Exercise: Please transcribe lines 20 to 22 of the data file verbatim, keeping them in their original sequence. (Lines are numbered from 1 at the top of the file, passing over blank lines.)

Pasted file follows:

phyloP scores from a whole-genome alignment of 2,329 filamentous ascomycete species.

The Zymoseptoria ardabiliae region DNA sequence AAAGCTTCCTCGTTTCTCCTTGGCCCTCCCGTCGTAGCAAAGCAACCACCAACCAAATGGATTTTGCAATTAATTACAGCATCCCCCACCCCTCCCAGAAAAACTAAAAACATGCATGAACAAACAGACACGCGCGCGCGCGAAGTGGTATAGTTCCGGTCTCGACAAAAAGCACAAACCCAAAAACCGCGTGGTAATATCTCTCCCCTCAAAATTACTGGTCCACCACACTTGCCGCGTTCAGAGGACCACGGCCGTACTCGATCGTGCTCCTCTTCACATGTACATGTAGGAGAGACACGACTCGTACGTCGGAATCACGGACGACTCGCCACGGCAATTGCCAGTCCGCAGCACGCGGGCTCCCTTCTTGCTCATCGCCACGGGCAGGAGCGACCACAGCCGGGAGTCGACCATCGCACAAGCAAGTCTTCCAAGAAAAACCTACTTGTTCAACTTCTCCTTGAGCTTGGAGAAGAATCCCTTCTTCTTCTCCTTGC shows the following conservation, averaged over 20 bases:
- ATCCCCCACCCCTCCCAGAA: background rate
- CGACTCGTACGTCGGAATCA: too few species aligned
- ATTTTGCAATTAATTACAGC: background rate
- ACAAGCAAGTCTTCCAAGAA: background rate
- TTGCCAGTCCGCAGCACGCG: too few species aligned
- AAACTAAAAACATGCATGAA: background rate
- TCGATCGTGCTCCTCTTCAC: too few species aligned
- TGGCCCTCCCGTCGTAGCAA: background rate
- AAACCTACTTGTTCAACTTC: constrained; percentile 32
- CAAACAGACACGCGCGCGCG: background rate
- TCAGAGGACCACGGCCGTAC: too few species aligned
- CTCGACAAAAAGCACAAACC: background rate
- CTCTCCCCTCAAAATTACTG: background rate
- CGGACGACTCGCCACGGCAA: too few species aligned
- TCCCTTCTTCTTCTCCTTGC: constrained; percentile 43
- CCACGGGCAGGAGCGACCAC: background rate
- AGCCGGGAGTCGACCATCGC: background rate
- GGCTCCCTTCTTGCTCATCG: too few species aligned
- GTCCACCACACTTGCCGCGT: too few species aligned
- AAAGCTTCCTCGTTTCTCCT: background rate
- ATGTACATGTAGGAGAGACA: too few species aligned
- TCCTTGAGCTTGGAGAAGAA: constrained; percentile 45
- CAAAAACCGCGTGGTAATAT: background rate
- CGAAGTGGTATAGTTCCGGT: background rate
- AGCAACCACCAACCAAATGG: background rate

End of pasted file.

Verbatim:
- GGCTCCCTTCTTGCTCATCG: too few species aligned
- GTCCACCACACTTGCCGCGT: too few species aligned
- AAAGCTTCCTCGTTTCTCCT: background rate